Just for fun today, I thought I would tell you our Christmas tradition and the recipe that goes with it.
When I married into the family, I learned that Christmas dinner at the Walraven’s was always Prime Rib.
Making the Christmas Roast
At first, the Christmas dinner was always at my father-in-law and mother-in-law’s house. As time went on, it moved to our house and I was put in charge of the Christmas Roast. I love to cook so that’s fine.
I’m a cook who likes to play and you never know what I might do next. New recipes, new spices, new foods, new flavors… and my sons and their friends have been enthusiastic experimenters right with me.
However, my father-in-law also loves to cook and though he will experiment, he is the one in charge. For the Christmas Roast, I need to follow directions and those evolved over the years. There are some things we both agree on which makes it easier.
Don’t forget the garlic
Both of us agree that garlic is an essential ingredient. Grampa, however, is a salt and pepper guy so I can’t play with spices on the Christmas Roast. Grampa removed a layer of fat for me prior to it getting to our house but I was instructed to use that layer of fat and I did. Here are the finished photos and then I will give you the pointers.
The Christmas Roast
14 pounds of boneless rib roast
20+ cloves of garlic
salt & pepper
- Using a sharp knife, poke random holes throughout the roast.
- Cut slivers of peeled garlic cloves and insert into the holes, pushing them in so they don’t stick out and burn.
- Salt and pepper the roast to taste.
- Preheat your oven for 500 degrees F.
- Put a layer of fat back on the roast and roast for 15 minutes to seal the roast and keep the juices in.
- Reduce the oven heat to 250 degrees F. Insert meat thermometer which is your guide (not the timer)
- Check the thermometer regularly to make sure it doesn’t get overdone. When the desired doneness is reached, give the roast 20 to 30 minutes of standing time to seal the juices in before slicing.
This roast made wonderful gravy and was served with mashed potatoes and squash.
I lowered the temp and cut the projected time by over an hour but Grampa still didn’t get his rare to medium-rare slice. However, he did agree that the flavor was wonderful.
Since my husband had to go get Grampa, the timing was set for a 4 pm dinner. I pulled the roast before 3pm. If you look at the pictures, I believe that the bones factored into the roast cooking faster than predicted.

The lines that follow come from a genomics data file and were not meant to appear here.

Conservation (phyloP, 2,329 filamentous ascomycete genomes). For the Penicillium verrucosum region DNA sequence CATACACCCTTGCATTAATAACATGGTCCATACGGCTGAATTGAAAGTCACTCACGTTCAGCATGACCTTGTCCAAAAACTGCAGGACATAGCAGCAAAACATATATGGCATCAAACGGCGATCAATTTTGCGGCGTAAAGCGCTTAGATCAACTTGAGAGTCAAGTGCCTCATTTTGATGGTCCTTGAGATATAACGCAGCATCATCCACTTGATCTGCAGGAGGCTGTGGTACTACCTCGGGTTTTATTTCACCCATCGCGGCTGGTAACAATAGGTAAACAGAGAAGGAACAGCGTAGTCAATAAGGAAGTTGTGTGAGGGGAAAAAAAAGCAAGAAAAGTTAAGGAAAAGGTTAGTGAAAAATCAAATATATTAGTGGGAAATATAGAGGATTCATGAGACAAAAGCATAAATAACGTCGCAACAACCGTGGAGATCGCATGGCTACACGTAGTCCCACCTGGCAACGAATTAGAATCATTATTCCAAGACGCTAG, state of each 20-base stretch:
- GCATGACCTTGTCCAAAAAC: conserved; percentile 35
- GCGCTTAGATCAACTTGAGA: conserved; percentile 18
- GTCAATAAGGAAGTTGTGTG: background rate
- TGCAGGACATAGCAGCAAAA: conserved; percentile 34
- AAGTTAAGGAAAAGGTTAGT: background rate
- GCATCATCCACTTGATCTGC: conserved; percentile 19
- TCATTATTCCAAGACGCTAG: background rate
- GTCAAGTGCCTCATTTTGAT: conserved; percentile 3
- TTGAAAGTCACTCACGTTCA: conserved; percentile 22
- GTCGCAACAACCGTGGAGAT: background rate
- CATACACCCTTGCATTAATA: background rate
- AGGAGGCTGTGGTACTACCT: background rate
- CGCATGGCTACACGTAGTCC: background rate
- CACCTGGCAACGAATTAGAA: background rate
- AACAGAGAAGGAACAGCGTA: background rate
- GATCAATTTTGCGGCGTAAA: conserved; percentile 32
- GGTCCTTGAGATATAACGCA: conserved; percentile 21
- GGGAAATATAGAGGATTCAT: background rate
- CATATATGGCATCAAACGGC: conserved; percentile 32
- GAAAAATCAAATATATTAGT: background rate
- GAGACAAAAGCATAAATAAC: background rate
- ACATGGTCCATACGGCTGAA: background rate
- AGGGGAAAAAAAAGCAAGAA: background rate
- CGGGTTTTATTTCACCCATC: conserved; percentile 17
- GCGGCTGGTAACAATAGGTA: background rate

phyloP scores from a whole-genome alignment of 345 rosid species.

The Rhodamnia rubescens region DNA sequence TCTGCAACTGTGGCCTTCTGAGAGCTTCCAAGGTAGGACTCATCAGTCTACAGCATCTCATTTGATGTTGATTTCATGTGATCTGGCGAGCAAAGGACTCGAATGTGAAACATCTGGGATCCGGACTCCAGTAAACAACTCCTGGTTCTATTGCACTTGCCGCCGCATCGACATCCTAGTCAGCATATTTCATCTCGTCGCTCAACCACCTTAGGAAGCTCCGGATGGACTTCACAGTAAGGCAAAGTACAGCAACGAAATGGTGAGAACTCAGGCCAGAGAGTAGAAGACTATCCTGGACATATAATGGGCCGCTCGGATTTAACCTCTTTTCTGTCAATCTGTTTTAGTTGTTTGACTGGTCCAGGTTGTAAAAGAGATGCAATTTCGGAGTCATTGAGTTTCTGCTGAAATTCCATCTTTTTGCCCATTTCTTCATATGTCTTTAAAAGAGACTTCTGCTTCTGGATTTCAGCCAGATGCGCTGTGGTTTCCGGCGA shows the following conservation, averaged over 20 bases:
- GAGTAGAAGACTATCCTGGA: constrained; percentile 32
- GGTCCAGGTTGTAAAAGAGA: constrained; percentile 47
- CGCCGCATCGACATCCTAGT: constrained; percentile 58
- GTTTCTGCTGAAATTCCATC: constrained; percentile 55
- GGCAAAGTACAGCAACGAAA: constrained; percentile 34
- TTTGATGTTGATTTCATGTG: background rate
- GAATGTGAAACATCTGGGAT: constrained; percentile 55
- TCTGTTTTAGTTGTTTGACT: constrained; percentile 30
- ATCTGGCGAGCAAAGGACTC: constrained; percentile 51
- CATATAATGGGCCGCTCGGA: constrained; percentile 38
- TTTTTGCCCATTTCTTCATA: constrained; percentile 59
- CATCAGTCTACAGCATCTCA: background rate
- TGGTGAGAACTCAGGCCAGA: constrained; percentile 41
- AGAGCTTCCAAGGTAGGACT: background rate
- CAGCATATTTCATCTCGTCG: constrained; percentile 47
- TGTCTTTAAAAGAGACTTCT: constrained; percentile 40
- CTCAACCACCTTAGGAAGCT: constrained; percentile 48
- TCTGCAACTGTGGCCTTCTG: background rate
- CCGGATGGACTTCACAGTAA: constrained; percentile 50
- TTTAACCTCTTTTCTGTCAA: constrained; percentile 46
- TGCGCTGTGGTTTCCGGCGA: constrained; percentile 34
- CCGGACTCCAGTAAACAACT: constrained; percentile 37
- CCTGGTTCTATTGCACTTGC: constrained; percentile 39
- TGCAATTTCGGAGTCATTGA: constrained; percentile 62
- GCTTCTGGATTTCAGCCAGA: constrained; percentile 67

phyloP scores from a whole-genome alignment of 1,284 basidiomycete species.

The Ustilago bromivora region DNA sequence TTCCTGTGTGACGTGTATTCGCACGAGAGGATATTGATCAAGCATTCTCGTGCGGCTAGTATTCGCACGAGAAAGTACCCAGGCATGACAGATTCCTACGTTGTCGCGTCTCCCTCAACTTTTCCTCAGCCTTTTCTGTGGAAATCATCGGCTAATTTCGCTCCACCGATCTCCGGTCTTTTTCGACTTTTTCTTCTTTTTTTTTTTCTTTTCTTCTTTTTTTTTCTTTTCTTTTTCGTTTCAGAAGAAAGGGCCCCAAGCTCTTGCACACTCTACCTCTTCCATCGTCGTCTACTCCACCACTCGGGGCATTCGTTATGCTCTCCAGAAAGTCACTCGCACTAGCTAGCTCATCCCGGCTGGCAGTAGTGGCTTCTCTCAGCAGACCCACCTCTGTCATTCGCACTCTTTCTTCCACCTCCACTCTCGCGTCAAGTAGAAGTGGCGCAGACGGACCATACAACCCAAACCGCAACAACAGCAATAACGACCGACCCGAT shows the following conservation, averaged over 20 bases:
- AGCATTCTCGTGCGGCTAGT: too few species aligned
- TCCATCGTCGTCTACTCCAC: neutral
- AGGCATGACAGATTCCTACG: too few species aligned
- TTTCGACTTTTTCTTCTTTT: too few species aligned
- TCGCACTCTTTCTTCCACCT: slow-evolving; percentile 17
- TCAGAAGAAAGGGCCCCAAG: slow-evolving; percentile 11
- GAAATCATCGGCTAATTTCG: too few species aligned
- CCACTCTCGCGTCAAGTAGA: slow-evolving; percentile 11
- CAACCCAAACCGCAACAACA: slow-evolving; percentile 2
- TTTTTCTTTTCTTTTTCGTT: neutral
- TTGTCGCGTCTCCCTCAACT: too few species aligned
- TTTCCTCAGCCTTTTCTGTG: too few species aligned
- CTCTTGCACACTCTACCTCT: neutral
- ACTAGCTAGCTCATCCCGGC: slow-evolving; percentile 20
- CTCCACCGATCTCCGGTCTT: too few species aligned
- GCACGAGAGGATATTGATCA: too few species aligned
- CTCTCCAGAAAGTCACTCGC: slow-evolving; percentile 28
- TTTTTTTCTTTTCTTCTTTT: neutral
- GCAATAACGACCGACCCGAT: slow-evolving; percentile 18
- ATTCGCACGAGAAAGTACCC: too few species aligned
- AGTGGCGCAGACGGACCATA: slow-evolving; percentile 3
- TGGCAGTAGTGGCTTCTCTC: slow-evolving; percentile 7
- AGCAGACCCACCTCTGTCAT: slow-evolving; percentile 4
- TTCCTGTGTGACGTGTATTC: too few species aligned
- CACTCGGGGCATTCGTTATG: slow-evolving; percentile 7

Every roast is a little different so keep these factors in mind as you prepare your next roast for Christmas or another special holiday.
What lessons can we apply to careers from the Christmas roast episode?
- No matter how carefully you prepare and follow directions, factors may intervene that change things. You may need to adjust. Being prepared to adjust is half the battle.
- I recommend my clients update their resume every 3 to 5 years and keep Post-its or other notes either electronically or in their folder to keep track of accomplishments.
- By keeping notes, if the timing changes and you are forced to look for a new position sooner than you planned, your notes remind you of your accomplishments and successes.
- In today’s job search, being prepared also means being purposeful in your job search using social media. Your LinkedIn profile should be ready, both to give recruiters and hiring managers a place to search and also give you a concentrated way of building your network.
- Building your network on Facebook and Twitter is also beneficial to a potential unplanned change in your career. If you want to join me on Twitter or Facebook, search for Julie Walraven.
- Facebook page for Design Resumes is also a great place to get more information or recipes for the successful use of social media in the job search and overall career management strategies.
Yes, you may need to tweak the recipe to fit your particular needs, but in the end, you will end up successful.
If you are ready to start your career journey, learn how I can be your guide here.